This Friday, March 11, I will release my second album of songs. It's called Rita Wilson because someone in the music business said your first album should always be your name. I titled my first album, AM/FM, not having that piece of information at the time. It now seems somewhat appropriate to have a self-titled album because this is a first, of sorts, and a reflection of what's been happening over the last few years.
It's a first because all the songs are original. Every song was co-written with some wonderfully talented songwriters. When I started writing songs, thanks to Kara DioGuardi, who wrote the first two songs with me, along with Jason Reeves, I had no idea that there would be an album. I never thought I could write a song. I don't play an instrument and I can't read music. But, Kara asked me if I had something I wanted to say. And, that opened the gates.
I found that through songwriting there was a way to express so many emotions, conflicts, joys, doubts, failures, fears, and courage. On one song, "Crying, Crying," written with Dan Wilson and Darrell Brown, I could express what it felt like to be in a hit Broadway comedy by night (Larry David's "Fish in the Dark") while navigating doctor's appointments during the day and keeping the terrifying secret of my breast cancer diagnosis. In "Along for the Ride," written with Annie Bosko, I was able to feel the metaphorical and literal freedom of what life's journey has to offer. Do you make something out of even the worst circumstances and choose to make a choice for happiness? "Strong Tonight," written with Blair Daly and Kelly Archer, explores what it feels like when you are tired of being the person trying to keep it all together and you just want to have a melt down. Each song is a personal story.
When I do live shows, and am lucky enough to meet people afterwards, I am always struck by how both men and women tell me that they always had a dream to do something. They tell me about how that dream has passed them by. And, we aren't talking only about people over 50. We are talking about young adults, too. I hear stories from people about how their parents told them that if they pursued a career in the arts, their parents wouldn't pay for their kids' education. I have met countless professionals who are accomplished musicians but left it for a more stable job. What I hear mostly, though, is that they wish they could be doing that "thing" they did, but don't anymore. And here is what I always say: If you want to act, try your community theater. If you like comedy, take an improvisation class at your local junior college. If you have always wanted to write, read "Bird by Bird," by Anne Lamott and start. If you love singing, join your church choir, or get your friends together once a month, bring your favorite songs, take turns singing and bring your friend who loves to play piano to accompany you. Take that watercolor class you have always said you were going to take. Dance.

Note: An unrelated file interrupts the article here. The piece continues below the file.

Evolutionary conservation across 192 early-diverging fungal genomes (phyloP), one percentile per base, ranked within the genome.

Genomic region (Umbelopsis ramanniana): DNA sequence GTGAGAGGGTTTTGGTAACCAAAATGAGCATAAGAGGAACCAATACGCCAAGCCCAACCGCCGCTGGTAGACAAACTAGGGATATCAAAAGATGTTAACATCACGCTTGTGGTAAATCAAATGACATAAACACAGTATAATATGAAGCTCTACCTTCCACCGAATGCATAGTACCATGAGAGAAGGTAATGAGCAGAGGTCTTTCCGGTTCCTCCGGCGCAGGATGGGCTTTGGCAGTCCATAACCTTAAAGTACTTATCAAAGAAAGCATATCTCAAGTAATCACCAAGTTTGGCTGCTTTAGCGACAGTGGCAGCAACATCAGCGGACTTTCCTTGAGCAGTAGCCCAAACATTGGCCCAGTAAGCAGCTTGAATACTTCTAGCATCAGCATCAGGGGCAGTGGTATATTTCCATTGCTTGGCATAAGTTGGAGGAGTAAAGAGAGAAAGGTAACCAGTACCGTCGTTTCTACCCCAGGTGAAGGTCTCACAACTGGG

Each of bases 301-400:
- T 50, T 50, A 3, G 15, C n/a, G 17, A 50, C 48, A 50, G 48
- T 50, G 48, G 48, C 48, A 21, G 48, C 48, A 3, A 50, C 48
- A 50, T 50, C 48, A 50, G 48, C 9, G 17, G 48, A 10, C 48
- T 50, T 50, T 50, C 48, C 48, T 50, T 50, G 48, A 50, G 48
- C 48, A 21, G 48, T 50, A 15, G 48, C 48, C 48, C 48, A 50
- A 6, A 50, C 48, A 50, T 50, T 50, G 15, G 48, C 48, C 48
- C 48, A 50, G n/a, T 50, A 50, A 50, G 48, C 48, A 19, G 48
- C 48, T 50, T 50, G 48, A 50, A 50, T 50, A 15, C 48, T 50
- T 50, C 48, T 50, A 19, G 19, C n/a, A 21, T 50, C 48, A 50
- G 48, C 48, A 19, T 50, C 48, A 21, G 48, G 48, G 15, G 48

Songwriting and singing have given me so much joy. I know I am not alone, in that, so many people have found creative ways to pursue their dreams. Even here, at HuffPost50, from my conversations with people I have met from various walks of life, I knew there was untapped talent out there, and I created a Featured Fifty Fiction section for unpublished writers to submit their short stories. I know about that talent. I have seen it, I have heard it, I have read it. We are only held back by our own "stuff." One song on my album, "Stay Low," is about that little voice in your head telling you that you just shouldn't even try to do anything, but, one day finally being able to silence it and take a leap of faith.
Very soon I will come up on my one year anniversary of being diagnosed with breast cancer, and having a bilateral mastectomy and reconstruction. When I look back on the year, that event was just one part of the year. I also had an enormously creative year, a year spent with family and friends, I rested, I traveled and I am releasing a new album. As terrifying as it was to hear "You have cancer," there was still so much to be thankful for. I didn't know when I wrote the song "Grateful," with Kara and Jason, that it would become even more truthful as time went on. It was the first song we wrote but it showed me how a song could capture a feeling and experience so perfectly. I feel very grateful to be able to do something I have always loved but was too afraid to admit I wanted to do. If just one person reading this is inspired to do something they have always wanted to do, it would be awesome. I even have a song about that which I wrote with Richard Marx and Jillian Jacqueline. It's called "Say Yes."